Don’t Worry Bronco Fans, Your New “Aging” Quarterback Spends $1 Million a Year on His Body
Russell Wilson wants to play until he's 45. He'll bring longevity to Denver.
For the few online who don’t think that the Denver Broncos just won their blockbuster trade with the Seattle Seahawks for Russell Wilson, their sticking point appears to be the quarterback’s age.
Wilson is 33. He’ll turn 34 in Week 12 of the upcoming season. According to some, he’s too old for Broncos fans to rejoice as if they’ve just landed their long-awaited franchise quarterback. (Since Peyton Manning retired six years ago, Denver has trotted out 11 different men under center.) In the replies to yesterday’s big tweet from Adam Schefter, some commenters are insisting that Wilson has “three to four years left, max.”
If that were the case, Wilson would become a sort of retread of Manning — a superstar stopgap with the opportunity to bring the franchise a ring (albeit in a much tougher version of the AFC West), but not exactly a sustainable cornerstone for a decade or more.
And yet, Wilson sure as hell seems to be preparing his body for play in the 2030s. Late last week, during an appearance on Jimmy Kimmel Live! with his wife Ciara, Wilson confirmed to Jimmy Kimmel that he spends $1 million a year on his body.
“Yeah, it’s a process,” he said. “It’s a lifestyle. I think when you are trying to play as long as I’m trying to play. I’m trying to play until I’m 45 … For me, the mentality, the focus level, everything you have to do has to be surrounded around that. It’s been an amazing journey for me so far.”
Those numbers — $1 million, 45 years old — might sound a little familiar. For years, LeBron James has claimed to spend over $1 million annually to stay in peak physical conditioning (last year, he acknowledged the number was up to $1.5 million), while Tom Brady long promised reporters he was capable of playing at a high level until age 45. (He retired at age 44, but turns 45 in August, and after an MVP-worthy campaign last season, it’s safe to say he was telling the truth the entire time.)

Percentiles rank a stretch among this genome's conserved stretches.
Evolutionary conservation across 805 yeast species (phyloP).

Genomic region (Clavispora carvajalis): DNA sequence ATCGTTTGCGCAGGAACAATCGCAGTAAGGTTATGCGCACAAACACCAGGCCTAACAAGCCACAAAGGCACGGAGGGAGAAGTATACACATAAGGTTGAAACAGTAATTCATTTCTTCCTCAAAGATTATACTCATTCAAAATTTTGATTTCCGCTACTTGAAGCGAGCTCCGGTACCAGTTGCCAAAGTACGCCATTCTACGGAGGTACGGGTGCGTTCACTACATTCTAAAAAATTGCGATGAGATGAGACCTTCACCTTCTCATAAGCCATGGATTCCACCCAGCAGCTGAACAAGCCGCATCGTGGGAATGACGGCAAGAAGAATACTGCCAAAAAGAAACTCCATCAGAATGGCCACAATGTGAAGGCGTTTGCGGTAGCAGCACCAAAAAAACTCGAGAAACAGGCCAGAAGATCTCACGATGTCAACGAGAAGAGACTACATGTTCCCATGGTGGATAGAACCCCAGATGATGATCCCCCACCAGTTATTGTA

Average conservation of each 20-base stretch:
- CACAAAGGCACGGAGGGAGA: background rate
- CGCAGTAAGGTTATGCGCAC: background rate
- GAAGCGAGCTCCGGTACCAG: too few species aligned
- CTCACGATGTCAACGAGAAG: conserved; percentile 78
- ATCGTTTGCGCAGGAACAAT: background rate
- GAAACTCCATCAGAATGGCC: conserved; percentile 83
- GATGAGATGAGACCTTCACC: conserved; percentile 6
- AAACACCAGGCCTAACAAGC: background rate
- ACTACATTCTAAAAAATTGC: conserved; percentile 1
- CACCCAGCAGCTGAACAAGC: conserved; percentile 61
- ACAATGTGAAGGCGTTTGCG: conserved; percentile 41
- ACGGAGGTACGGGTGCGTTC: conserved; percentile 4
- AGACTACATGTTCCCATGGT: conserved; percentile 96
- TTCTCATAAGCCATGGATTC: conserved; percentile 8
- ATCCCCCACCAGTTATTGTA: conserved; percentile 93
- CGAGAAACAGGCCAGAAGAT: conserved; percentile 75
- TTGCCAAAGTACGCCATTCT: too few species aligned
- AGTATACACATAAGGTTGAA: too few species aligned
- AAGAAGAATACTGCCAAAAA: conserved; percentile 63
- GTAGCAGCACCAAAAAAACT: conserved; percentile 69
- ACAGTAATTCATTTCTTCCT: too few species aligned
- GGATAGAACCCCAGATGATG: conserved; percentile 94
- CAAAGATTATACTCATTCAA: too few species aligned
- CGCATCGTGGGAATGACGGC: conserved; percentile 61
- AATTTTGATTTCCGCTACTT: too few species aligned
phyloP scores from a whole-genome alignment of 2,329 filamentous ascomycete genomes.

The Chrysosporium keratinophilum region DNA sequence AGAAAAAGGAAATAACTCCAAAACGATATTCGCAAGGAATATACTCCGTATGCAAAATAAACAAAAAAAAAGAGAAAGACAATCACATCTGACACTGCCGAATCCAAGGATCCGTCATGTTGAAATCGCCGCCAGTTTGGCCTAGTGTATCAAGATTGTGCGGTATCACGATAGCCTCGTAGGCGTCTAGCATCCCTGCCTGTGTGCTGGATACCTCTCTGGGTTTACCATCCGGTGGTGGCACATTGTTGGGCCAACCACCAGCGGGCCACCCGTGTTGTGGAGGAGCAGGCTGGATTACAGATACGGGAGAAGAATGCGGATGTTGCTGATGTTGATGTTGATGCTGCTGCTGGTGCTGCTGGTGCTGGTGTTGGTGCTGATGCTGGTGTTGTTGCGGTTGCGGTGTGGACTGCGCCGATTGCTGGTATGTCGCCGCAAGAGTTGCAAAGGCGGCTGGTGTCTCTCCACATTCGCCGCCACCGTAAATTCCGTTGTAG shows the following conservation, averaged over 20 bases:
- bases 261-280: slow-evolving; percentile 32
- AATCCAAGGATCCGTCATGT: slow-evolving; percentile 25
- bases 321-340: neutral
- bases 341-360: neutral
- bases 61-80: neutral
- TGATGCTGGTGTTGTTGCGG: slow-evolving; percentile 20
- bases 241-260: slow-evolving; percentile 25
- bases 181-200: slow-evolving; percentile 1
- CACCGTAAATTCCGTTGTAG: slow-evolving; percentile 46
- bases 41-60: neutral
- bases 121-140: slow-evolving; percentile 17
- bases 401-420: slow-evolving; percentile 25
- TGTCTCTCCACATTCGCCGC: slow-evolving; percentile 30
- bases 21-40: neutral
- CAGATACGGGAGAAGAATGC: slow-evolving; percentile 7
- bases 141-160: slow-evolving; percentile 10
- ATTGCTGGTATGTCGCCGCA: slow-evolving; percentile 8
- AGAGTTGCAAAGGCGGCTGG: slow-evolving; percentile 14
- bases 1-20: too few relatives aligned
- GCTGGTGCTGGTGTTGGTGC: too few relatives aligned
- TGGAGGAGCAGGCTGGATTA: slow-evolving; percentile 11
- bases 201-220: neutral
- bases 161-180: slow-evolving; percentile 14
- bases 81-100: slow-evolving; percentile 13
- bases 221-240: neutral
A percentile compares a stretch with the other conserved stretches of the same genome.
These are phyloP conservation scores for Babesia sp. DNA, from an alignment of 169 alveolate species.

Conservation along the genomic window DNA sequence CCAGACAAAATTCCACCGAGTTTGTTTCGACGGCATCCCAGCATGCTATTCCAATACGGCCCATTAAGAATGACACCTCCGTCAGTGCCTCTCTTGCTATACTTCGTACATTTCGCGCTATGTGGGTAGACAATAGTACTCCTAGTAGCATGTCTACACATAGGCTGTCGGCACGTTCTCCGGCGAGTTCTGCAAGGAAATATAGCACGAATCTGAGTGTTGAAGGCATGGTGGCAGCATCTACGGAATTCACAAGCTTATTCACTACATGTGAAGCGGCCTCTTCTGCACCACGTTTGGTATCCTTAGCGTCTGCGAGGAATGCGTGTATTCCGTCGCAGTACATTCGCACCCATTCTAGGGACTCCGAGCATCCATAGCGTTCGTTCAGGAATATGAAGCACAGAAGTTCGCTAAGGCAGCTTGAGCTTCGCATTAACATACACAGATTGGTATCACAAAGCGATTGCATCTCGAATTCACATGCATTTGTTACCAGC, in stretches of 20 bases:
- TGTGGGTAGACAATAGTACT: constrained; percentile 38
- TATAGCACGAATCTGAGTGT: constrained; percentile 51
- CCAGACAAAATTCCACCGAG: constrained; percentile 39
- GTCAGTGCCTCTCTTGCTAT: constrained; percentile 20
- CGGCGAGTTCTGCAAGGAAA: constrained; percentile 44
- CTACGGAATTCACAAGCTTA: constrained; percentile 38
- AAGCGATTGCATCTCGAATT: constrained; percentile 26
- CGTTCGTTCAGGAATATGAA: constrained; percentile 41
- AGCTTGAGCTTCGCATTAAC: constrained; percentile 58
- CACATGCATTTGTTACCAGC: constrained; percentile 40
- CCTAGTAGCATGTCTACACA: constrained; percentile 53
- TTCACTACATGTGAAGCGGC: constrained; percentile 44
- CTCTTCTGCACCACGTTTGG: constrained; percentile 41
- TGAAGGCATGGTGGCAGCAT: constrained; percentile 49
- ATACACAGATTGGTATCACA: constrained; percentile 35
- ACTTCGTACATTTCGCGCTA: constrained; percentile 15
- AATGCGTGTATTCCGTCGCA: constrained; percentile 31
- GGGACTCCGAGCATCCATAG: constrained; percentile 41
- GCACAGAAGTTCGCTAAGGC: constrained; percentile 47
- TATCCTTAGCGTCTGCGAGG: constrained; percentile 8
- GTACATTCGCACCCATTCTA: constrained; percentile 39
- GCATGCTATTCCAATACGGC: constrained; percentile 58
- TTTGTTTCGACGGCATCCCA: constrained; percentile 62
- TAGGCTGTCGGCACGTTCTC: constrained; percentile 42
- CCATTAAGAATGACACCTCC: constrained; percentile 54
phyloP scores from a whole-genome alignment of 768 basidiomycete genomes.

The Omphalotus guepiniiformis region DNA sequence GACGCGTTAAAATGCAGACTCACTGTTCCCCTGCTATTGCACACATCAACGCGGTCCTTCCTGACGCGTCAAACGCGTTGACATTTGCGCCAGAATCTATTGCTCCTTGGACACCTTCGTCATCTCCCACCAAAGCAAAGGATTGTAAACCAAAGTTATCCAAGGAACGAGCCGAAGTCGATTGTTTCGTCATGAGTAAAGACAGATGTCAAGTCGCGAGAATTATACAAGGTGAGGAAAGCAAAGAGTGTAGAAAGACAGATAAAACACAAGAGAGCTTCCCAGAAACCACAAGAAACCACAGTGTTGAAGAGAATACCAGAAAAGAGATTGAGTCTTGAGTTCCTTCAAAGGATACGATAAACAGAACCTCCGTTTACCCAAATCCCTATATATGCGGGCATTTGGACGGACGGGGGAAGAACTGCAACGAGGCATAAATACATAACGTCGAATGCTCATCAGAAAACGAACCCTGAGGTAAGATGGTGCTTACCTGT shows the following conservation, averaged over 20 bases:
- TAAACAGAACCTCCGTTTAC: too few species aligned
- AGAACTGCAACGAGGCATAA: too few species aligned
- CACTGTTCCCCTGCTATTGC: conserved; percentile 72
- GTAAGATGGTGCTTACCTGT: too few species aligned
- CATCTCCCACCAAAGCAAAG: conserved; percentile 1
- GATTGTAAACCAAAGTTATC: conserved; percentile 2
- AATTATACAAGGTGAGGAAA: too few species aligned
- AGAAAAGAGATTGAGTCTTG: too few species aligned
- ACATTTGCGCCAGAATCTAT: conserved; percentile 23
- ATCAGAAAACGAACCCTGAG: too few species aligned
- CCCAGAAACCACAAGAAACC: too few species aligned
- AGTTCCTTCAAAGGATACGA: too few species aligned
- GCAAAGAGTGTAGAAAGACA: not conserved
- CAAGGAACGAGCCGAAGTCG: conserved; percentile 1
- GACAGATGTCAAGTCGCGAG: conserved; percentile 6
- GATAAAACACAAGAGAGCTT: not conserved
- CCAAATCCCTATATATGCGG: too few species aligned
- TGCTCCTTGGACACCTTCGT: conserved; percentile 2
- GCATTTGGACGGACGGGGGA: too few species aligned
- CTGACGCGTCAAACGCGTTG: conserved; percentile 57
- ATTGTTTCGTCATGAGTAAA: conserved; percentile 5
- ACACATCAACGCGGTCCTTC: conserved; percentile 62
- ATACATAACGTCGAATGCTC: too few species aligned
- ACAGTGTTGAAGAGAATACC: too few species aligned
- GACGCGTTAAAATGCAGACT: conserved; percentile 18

Wilson just might be telling the truth, too. Can we really bet against the man? Look at the facts: Wilson makes $35 million a year in salary and bonuses, plus $9 million from endorsements. It’s no surprise that he’s willing to carve out a small slice of that pie for personal trainers, home chefs, nutritionists, mobility coaches and massage therapists. There might’ve been a time where fans got a kick out of players performing well in spite of bad habits or bad fuel (think Michael Jordan playing games after boozy golf sessions, or Chad Ochocinco subsisting on Egg McMuffins and chocolate cake), but no more. We want our best players in the best shape possible.
There’s simply too much knowledge out there, and too many competitors angling for every minor advantage. If you’re Wilson, it’s in your best interest to invest some of that money directly into yourself. And that’s especially if he’s interested in following in Brady’s footsteps. Remember, the game has changed. Quarterbacks are better protected by officials these days. There’s a reason that Drew Brees, Philip Rivers and even Ben Roethlisberger were still serviceable (if not still dominant, in the case of Brees) as they approached and played past their age 40 seasons. The new highest-paid player in the league, Aaron Rodgers, just signed a $200-million deal that will take him into his age 42 season.
Wilson doesn’t need to be a mobile quarterback to play another 10 years. He just needs to be evasive — step up in the pocket, scramble out of bounds, throw the ball away when you need to, etc. He’s only had three relevant injuries in his career. Two were in 2016 — a high ankle sprain and an MCL sprain, though neither took him out of the lineup — and the latest was a finger fracture, this past year, which ended his streak of consecutive games played at 149. That’s sixth all-time.
This is a sad day for Seahawks fans. But this could absolutely be the start of a happy decade for Broncos fans. We’ve become accustomed to longevity in other sports: LeBron, Federer, Ronaldo. NFL stars can now join their ranks. As punishing as the league can be, good sleep, good eating and a spare million dollars might be enough to stiff-arm Father Time.
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